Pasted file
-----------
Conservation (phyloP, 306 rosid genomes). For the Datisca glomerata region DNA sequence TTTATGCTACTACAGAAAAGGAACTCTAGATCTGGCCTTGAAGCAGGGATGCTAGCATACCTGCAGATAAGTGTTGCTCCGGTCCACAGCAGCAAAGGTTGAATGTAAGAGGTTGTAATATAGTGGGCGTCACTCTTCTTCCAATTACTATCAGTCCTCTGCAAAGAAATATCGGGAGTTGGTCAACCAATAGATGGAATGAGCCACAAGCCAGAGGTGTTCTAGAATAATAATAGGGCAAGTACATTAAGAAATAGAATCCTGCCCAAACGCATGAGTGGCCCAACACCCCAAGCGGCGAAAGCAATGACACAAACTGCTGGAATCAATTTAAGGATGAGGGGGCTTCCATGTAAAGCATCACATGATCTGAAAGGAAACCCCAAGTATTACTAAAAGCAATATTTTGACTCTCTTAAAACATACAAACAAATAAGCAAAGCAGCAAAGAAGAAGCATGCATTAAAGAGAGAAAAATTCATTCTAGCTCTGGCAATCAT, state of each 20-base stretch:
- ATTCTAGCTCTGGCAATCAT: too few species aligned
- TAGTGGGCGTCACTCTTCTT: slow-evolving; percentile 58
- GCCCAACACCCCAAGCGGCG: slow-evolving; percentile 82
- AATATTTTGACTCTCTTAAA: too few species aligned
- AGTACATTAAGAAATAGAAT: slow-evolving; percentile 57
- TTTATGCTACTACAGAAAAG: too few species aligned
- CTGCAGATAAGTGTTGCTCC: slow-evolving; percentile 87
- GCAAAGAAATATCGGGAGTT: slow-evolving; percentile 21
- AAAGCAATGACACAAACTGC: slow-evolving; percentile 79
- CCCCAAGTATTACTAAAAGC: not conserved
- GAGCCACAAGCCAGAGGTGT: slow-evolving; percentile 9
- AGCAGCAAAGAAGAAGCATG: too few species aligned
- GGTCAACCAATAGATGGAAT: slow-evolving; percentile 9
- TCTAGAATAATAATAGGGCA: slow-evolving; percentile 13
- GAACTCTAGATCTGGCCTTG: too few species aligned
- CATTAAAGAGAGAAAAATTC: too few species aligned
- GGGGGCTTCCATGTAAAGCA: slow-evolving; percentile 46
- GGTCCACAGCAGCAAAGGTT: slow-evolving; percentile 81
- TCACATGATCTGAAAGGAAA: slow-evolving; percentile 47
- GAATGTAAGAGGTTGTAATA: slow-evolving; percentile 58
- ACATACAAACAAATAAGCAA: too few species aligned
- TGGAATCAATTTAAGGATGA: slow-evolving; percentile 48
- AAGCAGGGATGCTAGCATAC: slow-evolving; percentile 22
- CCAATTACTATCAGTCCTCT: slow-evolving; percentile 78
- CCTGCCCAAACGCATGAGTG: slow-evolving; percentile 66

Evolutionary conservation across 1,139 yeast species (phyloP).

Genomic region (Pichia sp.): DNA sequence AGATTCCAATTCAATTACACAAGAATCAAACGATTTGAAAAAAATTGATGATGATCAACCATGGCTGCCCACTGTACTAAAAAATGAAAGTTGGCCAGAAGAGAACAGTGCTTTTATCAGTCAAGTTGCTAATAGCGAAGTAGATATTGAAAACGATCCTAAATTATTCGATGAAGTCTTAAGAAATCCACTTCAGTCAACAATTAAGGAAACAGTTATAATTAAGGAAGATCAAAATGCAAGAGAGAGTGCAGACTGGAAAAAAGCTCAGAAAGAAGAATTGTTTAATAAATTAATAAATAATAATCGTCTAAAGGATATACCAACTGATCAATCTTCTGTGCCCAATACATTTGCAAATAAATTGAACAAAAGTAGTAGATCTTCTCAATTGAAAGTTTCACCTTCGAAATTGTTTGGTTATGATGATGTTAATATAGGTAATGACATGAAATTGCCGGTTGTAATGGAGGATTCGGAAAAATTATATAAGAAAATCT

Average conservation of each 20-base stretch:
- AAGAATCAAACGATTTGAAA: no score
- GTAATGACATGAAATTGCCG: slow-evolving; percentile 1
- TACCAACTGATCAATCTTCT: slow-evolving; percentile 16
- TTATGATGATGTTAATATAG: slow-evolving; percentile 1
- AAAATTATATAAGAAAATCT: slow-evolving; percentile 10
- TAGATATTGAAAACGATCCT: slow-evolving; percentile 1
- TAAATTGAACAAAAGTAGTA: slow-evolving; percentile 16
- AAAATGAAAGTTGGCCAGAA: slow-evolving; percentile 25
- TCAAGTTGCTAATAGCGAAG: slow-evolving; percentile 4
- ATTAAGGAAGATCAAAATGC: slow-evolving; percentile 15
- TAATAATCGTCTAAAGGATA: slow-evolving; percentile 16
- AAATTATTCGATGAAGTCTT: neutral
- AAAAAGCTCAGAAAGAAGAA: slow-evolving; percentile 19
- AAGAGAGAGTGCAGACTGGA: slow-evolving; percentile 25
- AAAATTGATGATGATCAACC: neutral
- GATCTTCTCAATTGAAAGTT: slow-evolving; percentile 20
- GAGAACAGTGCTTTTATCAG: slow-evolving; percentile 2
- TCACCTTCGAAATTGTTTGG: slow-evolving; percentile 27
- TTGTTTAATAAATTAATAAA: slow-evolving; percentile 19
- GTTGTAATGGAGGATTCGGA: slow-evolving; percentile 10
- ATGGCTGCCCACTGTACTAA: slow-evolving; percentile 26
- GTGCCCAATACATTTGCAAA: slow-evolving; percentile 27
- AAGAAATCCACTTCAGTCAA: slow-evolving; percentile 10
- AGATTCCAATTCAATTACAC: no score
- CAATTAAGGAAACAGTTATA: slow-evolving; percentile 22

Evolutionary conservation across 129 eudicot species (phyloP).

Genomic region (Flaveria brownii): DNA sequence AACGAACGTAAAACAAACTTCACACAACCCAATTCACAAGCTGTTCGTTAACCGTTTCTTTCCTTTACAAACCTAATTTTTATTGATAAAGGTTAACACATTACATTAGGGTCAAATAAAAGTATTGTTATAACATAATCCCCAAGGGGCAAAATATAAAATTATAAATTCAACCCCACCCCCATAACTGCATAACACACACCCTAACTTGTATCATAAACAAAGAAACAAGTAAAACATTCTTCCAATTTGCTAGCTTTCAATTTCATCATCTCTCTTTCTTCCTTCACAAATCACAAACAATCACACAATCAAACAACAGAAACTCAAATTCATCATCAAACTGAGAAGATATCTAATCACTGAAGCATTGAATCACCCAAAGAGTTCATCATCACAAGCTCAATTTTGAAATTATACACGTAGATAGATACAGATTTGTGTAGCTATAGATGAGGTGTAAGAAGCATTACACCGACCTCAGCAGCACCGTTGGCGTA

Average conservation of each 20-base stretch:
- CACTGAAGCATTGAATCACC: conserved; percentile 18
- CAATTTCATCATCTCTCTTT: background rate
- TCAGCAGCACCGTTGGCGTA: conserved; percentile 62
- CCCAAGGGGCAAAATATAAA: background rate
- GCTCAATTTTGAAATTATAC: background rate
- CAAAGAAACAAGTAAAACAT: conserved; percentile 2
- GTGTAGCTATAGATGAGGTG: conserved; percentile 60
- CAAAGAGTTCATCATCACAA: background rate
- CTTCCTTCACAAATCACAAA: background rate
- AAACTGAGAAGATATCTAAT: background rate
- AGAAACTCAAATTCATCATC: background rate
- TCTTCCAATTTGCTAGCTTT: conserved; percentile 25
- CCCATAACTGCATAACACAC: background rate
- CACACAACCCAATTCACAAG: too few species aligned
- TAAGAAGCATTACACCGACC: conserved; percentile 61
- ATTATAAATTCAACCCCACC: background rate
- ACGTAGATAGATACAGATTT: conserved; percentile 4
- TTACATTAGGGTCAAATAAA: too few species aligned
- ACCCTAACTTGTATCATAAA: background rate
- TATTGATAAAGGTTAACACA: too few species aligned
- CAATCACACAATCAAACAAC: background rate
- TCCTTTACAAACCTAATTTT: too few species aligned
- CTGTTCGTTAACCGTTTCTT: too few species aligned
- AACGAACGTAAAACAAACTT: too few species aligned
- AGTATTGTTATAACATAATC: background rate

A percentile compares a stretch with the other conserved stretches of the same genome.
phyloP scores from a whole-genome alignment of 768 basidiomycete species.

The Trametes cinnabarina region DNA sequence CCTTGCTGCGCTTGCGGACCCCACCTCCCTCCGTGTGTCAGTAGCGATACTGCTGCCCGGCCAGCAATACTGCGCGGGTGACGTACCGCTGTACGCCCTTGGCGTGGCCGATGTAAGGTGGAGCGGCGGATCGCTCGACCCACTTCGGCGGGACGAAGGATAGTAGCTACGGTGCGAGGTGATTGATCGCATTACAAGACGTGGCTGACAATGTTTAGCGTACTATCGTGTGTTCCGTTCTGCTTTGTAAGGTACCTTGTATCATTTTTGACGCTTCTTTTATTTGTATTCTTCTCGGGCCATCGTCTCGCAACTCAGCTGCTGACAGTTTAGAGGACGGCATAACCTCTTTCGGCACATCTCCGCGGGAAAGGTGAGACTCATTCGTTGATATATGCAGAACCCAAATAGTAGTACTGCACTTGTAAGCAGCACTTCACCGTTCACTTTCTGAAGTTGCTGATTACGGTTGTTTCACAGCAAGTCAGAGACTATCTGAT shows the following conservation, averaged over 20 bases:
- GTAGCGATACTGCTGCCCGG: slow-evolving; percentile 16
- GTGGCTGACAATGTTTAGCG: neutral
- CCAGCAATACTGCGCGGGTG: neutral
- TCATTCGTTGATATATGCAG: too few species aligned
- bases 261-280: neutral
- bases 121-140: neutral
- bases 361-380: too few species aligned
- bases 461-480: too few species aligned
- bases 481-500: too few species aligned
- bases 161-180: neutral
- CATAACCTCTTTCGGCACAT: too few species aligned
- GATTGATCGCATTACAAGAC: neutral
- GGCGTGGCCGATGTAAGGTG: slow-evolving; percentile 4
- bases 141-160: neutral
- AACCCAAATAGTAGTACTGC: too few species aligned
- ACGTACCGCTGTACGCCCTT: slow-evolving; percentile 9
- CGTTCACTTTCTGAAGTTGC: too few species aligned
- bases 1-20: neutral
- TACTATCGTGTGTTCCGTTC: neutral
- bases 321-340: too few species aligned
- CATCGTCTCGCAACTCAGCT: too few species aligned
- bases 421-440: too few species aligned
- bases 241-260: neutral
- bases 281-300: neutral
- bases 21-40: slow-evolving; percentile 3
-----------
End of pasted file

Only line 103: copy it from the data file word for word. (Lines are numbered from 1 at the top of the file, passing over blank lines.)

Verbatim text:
- bases 1-20: neutral